Are you secretly relieved to be locked down, loving staying at home? Introvert HSPs in particular may be enjoying the lower stimulation levels, though for too many people, they come at a high cost.
My friend Kim, a fellow highly sensitive person (HSP) is enjoying leading a simpler life during the COVID-19 pandemic. She wrote,
“I love staying home. I am not scared to go out—it’s not an agoraphobia thing—I just love being home and living a simpler life. I have been reflecting on why this is so. For sure, some of it is that I have less stimulation and less requirement for planning when I stay home all day. I think that is an HSP thing. But I am realizing that I also have some trouble navigating transitions. Leaving the house and especially coming back home from being out are particular big transition times for me. I feel discombobulated and have trouble switching gears. Is this a typical HSP thing?”
Thanks for this highly pertinent question, Kim. The short answer is, “Yes, having trouble with transitions is an HSP thing.” In her helpful blog post about time and transitions, Dr. Elaine Aron explains how the four characteristics shared by all HSPs—depth of processing, overarousal, empathy, and sensitivity to subtlety—contribute to our difficulty with transitions.
And our days involve so many of them. Like the watery trail of the ladybug I spotted on my window, our course through the day involves dozens of changes of direction. No wonder some introvert HSPs like Kim find transitions stressful, and are secretly enjoying the “simple life” imposed on many of us during this COVID-19 pandemic—assuming they are among the fortunate ones who aren’t forced to cope with daunting financial or personal stress because of the lock-down.
My partner, also introvert HSP, has quietly admitted to me that he loves having this simpler time at home. He is savoring the chance to read and think about things. His greatest joy is to work on scanning his thousands of slides into the computer. He wouldn’t normally have time to do that, let alone this much freedom to choose what to do, when.
For the 30% of HSPs who are extroverts, on the other hand, the relative monotony imposed by the lockdown is harder, particularly if they are living alone. Extrovert HSPs need solitude and down time to process, just like introvert HSPs, but they also crave company and stimulation, which includes transitions. My extrovert HSP survey is too small to be representative, but I get the impression they are less thrilled about leading a “simpler life.”
What trouble with transitions looks like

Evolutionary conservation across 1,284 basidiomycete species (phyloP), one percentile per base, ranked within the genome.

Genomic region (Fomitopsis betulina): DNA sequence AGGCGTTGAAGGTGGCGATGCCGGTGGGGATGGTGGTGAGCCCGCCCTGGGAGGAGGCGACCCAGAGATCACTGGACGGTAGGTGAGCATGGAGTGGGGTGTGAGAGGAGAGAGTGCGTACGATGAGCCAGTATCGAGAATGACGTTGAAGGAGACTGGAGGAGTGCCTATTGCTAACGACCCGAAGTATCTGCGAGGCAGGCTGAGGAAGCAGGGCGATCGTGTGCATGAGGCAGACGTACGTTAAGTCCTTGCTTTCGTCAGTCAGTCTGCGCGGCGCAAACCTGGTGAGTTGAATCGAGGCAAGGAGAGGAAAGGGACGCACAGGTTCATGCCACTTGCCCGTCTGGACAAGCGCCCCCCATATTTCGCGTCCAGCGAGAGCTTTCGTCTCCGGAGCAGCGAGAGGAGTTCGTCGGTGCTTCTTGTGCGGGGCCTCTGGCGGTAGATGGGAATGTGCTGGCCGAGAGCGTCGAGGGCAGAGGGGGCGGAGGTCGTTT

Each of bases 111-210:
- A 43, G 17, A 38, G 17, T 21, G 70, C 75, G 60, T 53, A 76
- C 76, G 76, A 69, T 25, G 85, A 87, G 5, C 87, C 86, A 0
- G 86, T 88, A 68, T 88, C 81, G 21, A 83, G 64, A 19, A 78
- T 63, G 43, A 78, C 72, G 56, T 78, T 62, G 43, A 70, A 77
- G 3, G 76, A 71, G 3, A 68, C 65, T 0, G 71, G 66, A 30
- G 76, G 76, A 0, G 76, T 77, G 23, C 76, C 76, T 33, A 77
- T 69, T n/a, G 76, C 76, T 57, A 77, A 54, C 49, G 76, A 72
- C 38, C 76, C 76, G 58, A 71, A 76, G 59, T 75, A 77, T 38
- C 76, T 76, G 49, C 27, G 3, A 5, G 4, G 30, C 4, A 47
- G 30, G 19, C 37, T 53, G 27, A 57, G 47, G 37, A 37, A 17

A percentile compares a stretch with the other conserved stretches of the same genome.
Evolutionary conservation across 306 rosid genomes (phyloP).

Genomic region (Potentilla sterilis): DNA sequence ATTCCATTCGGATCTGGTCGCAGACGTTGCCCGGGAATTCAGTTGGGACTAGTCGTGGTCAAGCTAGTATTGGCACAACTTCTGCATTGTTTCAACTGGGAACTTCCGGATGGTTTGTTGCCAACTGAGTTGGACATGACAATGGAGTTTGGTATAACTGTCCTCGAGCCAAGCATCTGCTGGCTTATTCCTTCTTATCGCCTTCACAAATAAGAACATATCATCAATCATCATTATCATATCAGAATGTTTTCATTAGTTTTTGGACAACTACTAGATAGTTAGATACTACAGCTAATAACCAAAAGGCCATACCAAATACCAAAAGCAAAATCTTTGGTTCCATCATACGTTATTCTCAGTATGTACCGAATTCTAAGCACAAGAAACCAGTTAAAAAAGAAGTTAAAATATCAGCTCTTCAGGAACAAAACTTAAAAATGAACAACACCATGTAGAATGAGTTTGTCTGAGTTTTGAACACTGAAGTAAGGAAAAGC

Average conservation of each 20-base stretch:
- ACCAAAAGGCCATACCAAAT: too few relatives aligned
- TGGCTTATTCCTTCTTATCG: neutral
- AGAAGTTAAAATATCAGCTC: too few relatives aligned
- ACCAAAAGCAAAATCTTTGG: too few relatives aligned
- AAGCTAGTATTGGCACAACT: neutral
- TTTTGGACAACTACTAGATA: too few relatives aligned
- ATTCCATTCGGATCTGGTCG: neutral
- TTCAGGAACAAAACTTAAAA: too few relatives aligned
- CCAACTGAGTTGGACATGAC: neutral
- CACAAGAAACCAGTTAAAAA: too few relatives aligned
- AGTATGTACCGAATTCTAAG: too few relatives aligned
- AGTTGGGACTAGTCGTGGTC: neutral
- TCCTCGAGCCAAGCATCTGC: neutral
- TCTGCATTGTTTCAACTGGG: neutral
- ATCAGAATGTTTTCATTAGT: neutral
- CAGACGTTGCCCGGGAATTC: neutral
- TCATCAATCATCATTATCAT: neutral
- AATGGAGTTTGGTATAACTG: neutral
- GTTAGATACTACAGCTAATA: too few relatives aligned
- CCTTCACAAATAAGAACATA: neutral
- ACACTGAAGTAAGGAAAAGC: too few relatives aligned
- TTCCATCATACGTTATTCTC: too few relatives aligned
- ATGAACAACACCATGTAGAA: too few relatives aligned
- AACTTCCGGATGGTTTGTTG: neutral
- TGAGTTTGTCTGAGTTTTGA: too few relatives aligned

As I finished that last sentence, my writing timer went off. I was supposed to stand up, drink water, stretch, and take a five-minute break. But I watched how hard it was for me to do that. And not for the first time. I do this again and again. I’ll be in the middle some great idea, and I don’t want to stop. 15 minutes later, I’m still writing.
I was relieved to learn Dr. Aron too has trouble getting herself to take breaks during her writing sessions—to a point of wishing she had an ejection seat. Until I read her article, I hadn’t thought of this as a transition problem. I thought of it as a “lack of discipline” problem. But in truth, the first challenge of transitions is recognizing them.
Who knew that the change from writing an email to editing an article requires a transition? I didn’t. But I do now, and I see that I can’t handle my transitions better unless I realize they are happening. Kim, for example, recognizes that something happens after she finishes a task:
The coming home thing [after grocery shopping, for instance] has something to do with moving from one activity to another. So, the transition discombobulation / disorientation doesn’t happen till after I have put the groceries away.
Though she hasn’t figured out what to do about it yet, Kim has at least recognized she is dealing with a transition issue.
It’s challenging to honor your sensitive needs, without judgment
Recognizing transitions, I learned, can be trickier than you might think. For example, my self-judgment prevented me for years from realizing I was having a transition problem around taking my partner to the airport for his international trips. What’s the big deal about an airport trip? Any loving partner would want to take their beloved to the airport and see them off on a month-long trip, right?